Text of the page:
My husband (aka Mr. Releng) and I were driving home from his office party in mid-December and had the following conversation.
Me: A publicist from O’Reilly emailed me today and asked if I would like a free copy of Making Software.
MR: Huh. Why did they offer you a free book?
Me: I don’t know. I mentioned to one of my Eclipse colleagues on Twitter that I thought it would be an interesting book to read. Also, one of the editors is Greg Wilson, who’s also the editor of the upcoming The Architecture of Open Source Applications. (I contributed a chapter on Eclipse to AOSA).
MR: Next time, mention on Twitter that you’d like a free car. What’s the book about?
MR: Free car from Twitter? Don’t get your hopes up. The book investigates the evidence that supports common software engineering practices. In medicine, a clinical trial is conducted to see if a new drug has a statistically significant effect compared to placebo or an existing treatment. The same evidence based principles can be applied to software engineering to determine if TDD or Agile methods are actually effective. I’ve always thought that there was a lot of shouting but scant evidence to support different software development practices.
MR: Yeah, undergraduate computer science is engineering. Graduate level computer science is math.
As you may have guessed, I’m married to a mathematician.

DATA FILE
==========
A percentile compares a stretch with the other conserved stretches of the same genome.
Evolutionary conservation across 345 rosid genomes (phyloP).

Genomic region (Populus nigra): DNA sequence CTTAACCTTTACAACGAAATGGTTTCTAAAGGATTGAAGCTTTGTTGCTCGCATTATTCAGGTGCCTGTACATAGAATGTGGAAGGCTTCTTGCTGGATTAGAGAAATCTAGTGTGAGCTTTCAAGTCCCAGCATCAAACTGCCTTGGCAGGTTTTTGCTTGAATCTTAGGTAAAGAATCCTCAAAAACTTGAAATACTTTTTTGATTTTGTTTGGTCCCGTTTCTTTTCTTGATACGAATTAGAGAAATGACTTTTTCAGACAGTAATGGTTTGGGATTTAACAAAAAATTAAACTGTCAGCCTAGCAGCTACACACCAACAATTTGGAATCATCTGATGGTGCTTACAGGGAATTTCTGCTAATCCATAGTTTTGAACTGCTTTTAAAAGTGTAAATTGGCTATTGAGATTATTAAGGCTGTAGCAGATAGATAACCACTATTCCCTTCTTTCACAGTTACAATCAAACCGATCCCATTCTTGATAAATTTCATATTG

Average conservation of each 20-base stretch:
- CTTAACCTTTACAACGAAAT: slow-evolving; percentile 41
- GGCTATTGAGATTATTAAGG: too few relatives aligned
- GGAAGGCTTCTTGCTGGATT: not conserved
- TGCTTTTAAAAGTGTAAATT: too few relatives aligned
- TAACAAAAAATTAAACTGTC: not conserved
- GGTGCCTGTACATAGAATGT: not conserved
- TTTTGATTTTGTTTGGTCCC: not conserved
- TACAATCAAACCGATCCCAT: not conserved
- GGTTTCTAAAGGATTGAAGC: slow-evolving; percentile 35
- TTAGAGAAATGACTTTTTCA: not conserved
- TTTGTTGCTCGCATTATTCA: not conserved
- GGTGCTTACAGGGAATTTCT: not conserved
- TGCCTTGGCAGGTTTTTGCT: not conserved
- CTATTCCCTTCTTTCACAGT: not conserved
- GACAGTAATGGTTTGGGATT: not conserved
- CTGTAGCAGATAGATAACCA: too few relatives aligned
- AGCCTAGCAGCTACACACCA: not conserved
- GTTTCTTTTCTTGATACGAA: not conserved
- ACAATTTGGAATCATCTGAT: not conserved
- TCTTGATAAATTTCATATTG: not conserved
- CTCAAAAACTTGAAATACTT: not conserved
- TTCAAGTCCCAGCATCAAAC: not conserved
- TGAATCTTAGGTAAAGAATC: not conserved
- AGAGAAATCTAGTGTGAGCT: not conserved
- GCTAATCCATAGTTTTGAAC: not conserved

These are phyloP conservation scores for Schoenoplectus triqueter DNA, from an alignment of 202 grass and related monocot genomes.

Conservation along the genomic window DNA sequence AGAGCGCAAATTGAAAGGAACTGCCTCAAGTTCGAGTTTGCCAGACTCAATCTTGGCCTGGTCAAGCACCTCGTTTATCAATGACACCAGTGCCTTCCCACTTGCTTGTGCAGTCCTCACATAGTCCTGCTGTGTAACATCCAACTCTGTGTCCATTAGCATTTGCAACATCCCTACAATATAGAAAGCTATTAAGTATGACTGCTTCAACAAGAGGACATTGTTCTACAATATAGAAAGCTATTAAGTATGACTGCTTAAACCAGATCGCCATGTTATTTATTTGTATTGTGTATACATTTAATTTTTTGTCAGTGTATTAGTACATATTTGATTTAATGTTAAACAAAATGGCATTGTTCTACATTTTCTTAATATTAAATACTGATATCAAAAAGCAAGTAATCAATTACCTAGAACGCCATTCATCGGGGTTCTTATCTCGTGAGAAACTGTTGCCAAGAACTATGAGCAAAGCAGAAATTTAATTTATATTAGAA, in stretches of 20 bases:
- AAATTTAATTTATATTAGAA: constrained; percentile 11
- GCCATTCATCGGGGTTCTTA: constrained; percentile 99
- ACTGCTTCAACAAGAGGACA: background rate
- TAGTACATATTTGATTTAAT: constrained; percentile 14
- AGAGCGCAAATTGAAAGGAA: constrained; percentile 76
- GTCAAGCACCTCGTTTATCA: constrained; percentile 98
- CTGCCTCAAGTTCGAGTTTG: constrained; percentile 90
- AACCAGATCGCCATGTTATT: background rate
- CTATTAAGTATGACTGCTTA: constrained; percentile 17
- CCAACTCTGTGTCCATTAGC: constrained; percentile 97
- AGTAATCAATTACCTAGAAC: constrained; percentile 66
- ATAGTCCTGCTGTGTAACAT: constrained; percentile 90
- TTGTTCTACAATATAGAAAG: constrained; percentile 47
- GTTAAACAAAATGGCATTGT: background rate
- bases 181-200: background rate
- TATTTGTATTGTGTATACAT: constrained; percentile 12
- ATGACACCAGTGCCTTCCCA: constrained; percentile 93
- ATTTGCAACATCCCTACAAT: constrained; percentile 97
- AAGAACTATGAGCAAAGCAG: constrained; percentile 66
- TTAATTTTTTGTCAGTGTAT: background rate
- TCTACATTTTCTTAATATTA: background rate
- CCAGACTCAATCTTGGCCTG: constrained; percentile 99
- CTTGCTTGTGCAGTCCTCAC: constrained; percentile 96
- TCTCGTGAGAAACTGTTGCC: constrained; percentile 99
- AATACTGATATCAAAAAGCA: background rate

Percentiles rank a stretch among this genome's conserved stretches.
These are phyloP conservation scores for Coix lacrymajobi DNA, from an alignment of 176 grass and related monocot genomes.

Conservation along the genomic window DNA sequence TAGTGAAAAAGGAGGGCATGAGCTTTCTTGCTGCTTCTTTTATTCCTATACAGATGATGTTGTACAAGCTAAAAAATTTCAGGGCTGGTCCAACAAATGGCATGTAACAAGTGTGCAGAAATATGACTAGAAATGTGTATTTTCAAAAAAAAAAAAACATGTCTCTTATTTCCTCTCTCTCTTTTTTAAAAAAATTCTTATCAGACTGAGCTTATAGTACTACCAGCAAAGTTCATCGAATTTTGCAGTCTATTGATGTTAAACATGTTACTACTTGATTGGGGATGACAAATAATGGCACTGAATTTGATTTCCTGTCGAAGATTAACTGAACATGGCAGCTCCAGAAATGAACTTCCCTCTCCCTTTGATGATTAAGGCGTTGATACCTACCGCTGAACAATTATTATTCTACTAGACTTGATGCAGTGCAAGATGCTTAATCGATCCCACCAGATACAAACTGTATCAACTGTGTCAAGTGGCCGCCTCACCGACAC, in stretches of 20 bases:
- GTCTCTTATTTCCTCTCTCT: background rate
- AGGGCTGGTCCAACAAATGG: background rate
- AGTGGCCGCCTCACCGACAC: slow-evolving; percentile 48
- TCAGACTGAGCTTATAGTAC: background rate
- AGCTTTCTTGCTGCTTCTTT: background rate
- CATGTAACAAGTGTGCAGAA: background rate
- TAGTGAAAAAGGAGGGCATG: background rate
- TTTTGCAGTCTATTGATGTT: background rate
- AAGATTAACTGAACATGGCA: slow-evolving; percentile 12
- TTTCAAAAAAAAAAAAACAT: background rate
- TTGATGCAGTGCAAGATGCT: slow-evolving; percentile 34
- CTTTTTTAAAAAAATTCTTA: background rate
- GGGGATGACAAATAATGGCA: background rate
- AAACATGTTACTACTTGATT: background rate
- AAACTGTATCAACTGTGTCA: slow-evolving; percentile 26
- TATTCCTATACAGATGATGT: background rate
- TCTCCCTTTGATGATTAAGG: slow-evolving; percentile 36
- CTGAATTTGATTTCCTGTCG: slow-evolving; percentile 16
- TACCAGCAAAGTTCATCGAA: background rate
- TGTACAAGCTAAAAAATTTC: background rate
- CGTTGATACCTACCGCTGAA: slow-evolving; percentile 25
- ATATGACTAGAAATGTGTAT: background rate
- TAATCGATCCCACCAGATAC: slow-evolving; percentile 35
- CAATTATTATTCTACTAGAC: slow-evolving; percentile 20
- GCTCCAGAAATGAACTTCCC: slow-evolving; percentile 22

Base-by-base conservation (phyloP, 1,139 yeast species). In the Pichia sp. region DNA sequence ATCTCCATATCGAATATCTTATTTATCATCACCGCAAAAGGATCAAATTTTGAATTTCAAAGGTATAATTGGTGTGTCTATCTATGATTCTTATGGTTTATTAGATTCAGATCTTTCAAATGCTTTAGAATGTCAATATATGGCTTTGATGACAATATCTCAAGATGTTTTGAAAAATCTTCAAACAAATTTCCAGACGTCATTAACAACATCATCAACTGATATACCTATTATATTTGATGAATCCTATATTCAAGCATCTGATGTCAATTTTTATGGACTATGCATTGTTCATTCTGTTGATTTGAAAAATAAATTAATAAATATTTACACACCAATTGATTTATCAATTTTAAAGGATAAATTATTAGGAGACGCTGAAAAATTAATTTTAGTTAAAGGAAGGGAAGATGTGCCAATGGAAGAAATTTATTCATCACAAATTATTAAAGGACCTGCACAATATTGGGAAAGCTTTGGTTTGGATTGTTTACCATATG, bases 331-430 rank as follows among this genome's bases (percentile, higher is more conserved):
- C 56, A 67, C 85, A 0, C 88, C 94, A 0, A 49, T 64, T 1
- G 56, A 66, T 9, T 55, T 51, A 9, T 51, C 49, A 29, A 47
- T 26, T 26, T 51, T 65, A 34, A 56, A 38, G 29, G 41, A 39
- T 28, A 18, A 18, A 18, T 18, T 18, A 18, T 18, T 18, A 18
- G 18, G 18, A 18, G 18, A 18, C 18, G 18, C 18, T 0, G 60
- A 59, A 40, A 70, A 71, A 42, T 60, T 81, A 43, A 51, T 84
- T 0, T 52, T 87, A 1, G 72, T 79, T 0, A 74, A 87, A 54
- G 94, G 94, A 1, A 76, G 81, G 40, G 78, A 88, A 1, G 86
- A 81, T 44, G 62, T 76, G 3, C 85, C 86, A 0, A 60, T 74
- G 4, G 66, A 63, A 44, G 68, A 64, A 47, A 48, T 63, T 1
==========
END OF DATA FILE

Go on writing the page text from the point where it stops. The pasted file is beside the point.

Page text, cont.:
In addition to being a fan of open source, I also enjoy reading about different scientific disciplines. I love reading scienceblogs and have read many great books over the past year about evidence based medicine. So when I heard that there was a book available that examined what software engineering practices actually work, I was intrigued.
In any case, I finished reading it recently. It was very interesting and I learned a lot! The book is split into two sections. The first section dealt with different research methods. For instance,
- How to conduct a systematic literature review
- Empirical methods that can be applied to software engineering studies and why software engineering is inherently difficult to measure quantatively.
- How to decide on the papers to include in a meta-study.
The second half of the book examines the evidence for different questions in software engineering. For instance:
- How do you measure programmer productivity? Are some developers really an order of magnitude more productive than their team mates?
- Does test driven development result in better software?
- What’s the cost of discovering a bug early in the development cycle versus after the product has shipped?
- What working environment (cubicles/offices/open concept etc) are the most productive for software developers?
- Is there a measurable difference in software quality between open and closed source software?
- What are the reasons for the low proportion of women working in the software industry?
- Does the use of design patterns improve software quality?
- How do mine data from open source repositories for your own studies (Chapter 27 uses the Eclipse project as an example 🙂
All in all, I found it a very interesting book that examined the actual empirical evidence to support or refute some of the sacred cows in software engineering. I think this this is a refreshing step forward for our profession. If there aren’t numbers to support that the way we work is effective, shouldn’t we alter our path to use better methods?
Software Carpentry: Empirical results
As an aside, some great books on evidence based medicine are
Bad Science by Ben Goldacre
Trick or Treatment by Simon Singh and Edzard Ernst
Snake Oil Science by R. Barker Bausell
Thanks for the review!